Thursday, May 1, 2008

Persepolis (Paronnaud/Satrapi)

Now here's an animated feature I can get behind. No Pixar anthropormorphic rodents for this movie. Hell, in Iran, they catch you talking to a rodent and they'll chop off the arms of one of your uncles.

You know, I take that back. Because actually, I've always been surprised by what I hear about Iran. I have met people who claim to have family there, and who have even visited, and they insist that the vast majority of Iranians want to be young and have a good time and watch American movies and get drunk and live exactly like the rest of us. In fact, a couple of years ago I heard of a survey gauging the popularity of the United States throughout the Middle East. The only country with a strongly favorable opinion of the United States, this survey concluded, was Iran, because since Iranians automatically distrust every single piece of information their government provides them, they believe the United States is wonderful and that George W. Bush is the greatest leader of our time. I suppose no one's informed them of this whole "Axis of Evil" business, but hey, let's keep it between you and me.

At any rate, Marjane Satrapi hit the jackpot with her life story, because not only did she have a crazy childhood, but she had a crazy Iran! I mean, all she needed to do was to hit all the key points and not make anything up and inject just the right amount of humor in there, and presto: the funny Iran movie with heart. It seems so easy, but I suppose in the wrong hands it could have gone dangerously awry.

In his review of The Squid and the Whale, A.O. Scott wrote, "Coming of age, with its attendant thrills and traumas (generally summarized under the headings school, sex and parents), is an inexhaustible subject because no two people go through it in exactly the same way." And I often ask myself if I could ever truly tire of the genre. Sometimes I am of the persuasion that if every suitably intelligent person simply sat down and wrote about his or her own childhood in a way that was clear-eyed and honest and free of sentimentality, I would be up for it. In some ways it is a mystery why more artists refrain from doing so. Maybe instead of trying to stretch and contort in order to generate some mind-blowingly original storyline (which nine times out of ten is full of cliches anyway), filmmakers could stick to the storyline than never fails: their own. Most likely it is because it's about as fun to think about as giving Madeleine Albright an enema. But perhaps there is more to this coming of age gig than merely having the guts to write about it, i.e, it helps to be from Iran.

It also helps to be able to draw. Persepolis solves the visual problem by having lots of pretty pictures with clean lines and arresting shapes rolling across the screen. In this age of generic cinematography I don't know why more movies don't go for the animated option. It is an easy way to make a film visually pleasing. I guess optical originality is not high on the priority list of the producers. Or when they do go for animation, they go for high-budget Pixar cheese. But I like the look of Persepolis more than I like the look of Ratatouille. Why is that? Ratatouille must have cost a lot more money to make. But the animation in Persepolis has personality and character. It feels unique, harder to come by. Any studio with Pixar's money, I feel, could animate like Pixar. But not any studio could animate like Satrapi, Paronnaud & co. And it makes me like their movie more.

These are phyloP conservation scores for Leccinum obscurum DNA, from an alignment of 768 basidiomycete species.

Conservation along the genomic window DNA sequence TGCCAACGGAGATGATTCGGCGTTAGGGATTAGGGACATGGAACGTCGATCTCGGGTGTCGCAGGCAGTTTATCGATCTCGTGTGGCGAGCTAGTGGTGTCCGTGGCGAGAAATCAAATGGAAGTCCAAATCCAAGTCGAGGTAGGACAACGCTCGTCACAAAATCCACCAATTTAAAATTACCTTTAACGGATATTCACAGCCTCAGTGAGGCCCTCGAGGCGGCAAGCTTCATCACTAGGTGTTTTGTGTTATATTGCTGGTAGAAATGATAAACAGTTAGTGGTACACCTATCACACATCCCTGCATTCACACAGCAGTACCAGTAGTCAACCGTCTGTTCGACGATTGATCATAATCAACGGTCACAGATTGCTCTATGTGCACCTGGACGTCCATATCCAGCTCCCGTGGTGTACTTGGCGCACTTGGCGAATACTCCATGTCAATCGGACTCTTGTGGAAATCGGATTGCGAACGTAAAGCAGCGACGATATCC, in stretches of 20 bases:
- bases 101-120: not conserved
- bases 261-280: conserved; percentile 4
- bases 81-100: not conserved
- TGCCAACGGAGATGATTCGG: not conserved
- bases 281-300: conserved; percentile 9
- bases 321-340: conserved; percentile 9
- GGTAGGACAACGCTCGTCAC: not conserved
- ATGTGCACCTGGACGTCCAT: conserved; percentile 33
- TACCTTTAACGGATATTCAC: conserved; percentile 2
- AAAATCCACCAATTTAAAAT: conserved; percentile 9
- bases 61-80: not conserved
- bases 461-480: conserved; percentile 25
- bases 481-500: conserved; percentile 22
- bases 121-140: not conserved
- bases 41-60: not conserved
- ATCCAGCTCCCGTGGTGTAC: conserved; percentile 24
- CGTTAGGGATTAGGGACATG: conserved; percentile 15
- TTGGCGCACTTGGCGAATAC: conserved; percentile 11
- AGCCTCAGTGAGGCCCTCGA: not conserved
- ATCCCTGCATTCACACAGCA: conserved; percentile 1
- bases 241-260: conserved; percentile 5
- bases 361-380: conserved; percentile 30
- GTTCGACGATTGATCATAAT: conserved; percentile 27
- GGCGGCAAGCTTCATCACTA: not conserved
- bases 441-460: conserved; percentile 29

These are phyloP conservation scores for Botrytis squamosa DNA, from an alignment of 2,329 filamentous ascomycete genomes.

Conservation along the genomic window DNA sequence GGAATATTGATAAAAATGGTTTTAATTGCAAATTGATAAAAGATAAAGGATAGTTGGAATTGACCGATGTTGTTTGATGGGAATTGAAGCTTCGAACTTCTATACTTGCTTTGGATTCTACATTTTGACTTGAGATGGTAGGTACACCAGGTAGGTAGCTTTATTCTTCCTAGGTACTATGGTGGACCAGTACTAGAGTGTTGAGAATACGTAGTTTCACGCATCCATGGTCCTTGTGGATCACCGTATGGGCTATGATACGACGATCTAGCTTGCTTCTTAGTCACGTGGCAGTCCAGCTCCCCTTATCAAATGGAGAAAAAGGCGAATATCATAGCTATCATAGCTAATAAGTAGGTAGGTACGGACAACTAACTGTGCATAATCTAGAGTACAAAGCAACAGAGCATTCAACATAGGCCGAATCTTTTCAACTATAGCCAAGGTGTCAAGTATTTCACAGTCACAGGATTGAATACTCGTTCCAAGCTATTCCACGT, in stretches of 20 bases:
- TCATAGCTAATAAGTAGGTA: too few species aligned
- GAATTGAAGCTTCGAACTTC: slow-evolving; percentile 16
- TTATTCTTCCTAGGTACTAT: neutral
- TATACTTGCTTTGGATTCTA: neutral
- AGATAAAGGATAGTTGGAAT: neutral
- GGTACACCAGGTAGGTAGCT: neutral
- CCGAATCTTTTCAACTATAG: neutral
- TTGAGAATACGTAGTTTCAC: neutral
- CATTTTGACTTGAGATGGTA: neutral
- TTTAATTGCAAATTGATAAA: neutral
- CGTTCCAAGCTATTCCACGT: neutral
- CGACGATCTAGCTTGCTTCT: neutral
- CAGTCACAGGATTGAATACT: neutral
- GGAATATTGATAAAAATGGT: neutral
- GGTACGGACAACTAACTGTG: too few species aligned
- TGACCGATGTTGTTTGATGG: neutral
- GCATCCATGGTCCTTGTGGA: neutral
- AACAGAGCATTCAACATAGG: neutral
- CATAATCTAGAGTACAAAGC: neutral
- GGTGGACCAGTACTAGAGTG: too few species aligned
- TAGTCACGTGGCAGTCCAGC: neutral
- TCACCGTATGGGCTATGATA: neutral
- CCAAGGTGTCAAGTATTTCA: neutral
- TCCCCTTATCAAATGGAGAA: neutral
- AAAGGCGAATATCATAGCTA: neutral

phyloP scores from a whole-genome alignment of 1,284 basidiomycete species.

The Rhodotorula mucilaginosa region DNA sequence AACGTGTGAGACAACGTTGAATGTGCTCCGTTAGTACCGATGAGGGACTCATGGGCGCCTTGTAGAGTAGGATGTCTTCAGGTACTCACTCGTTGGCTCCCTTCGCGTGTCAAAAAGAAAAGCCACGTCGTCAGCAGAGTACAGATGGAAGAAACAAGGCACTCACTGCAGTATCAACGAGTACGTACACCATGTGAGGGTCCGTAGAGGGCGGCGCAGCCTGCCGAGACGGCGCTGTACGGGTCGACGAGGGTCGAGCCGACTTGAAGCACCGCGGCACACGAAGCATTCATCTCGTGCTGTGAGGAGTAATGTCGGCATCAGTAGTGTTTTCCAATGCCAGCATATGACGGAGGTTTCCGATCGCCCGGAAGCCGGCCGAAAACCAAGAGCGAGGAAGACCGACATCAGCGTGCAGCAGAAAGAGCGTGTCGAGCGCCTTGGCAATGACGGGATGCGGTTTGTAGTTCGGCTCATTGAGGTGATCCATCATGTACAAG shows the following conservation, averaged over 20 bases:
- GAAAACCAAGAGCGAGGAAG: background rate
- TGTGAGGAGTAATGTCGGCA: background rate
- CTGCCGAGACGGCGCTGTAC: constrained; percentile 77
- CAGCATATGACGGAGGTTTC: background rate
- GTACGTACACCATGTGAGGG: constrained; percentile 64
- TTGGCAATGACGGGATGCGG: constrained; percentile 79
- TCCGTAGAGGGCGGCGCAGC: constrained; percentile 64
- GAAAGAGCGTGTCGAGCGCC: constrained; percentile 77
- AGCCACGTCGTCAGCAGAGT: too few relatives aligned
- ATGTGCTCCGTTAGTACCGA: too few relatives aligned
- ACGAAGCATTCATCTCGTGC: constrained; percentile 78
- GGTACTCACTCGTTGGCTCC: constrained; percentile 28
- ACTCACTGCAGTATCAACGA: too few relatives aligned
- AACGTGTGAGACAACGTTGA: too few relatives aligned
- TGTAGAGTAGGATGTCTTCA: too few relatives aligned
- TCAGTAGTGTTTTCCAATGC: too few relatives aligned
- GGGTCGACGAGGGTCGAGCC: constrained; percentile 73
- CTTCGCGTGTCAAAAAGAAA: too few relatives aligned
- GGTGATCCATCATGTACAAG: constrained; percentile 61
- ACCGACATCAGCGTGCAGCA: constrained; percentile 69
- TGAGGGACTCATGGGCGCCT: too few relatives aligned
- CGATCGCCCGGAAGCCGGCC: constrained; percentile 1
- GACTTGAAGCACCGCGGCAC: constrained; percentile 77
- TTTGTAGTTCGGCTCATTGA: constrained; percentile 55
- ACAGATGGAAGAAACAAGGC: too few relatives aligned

"Film critic" rating: ****
"Little Earl" rating: ****


yoggoth said...

Was that Madeleine Albright line really necessary?

My understanding is that good animation is actually more difficult than good cheap conventional cinematography. It's also quite expensive unless your animators are working for low wages.

Little Earl said...

According to IMDB, the budget for Persepolis was $7.3 million. That seems pretty low to me. Also, keep in mind that money you're spending on animation is also money you're not spending on sets, props, lighting, wardrobe, etc.

As for Madeleine Albright, I'm sure she's a very nice person, but otherwise, she's a three-bagger, minimum.

yoggoth said...

Yes, but you could film a live action indie conversational for that as well. And which do you think has the greater chance of making its money back?

Herr Zrbo said...

How did you see this movie, it's not out on DVD yet, is it still in theaters?

Little Earl said...

Well, I went to this magical place they call the "movie theater" and I paid ten dollars and I sat in a big room with a bunch of other strange people and they showed the movie, but it wasn't on DVD! Weird, I know.

I saw it back in February. I think it hung around in the theaters for a long time but it's finally left. You'll just have to wait if you want to see it until it comes out on DVD!

ninquelote said...

Computer animation takes a lot longer than people think. The average animator may only produce three or for seconds of animation a day. If you had five animators, it would take them a little over nine months to finish their part. That doesn't necessarily include coloring and editing and all that kind of stuff. But I'm sure Pixar has more employees than that. I don't know how much they get paid, but I'm sure it's more than the greatest animator in Iran.

For the more rudimentary, and I agree interesting, animation in Persepolis, I would imagine it would take less time, and Iranian animators probably work for pretty rocks and the chance not to be whipped to death.

Little Earl said...

The film is actually French, but...hell, the French would probably work for less than the Iranians, now that I think about it.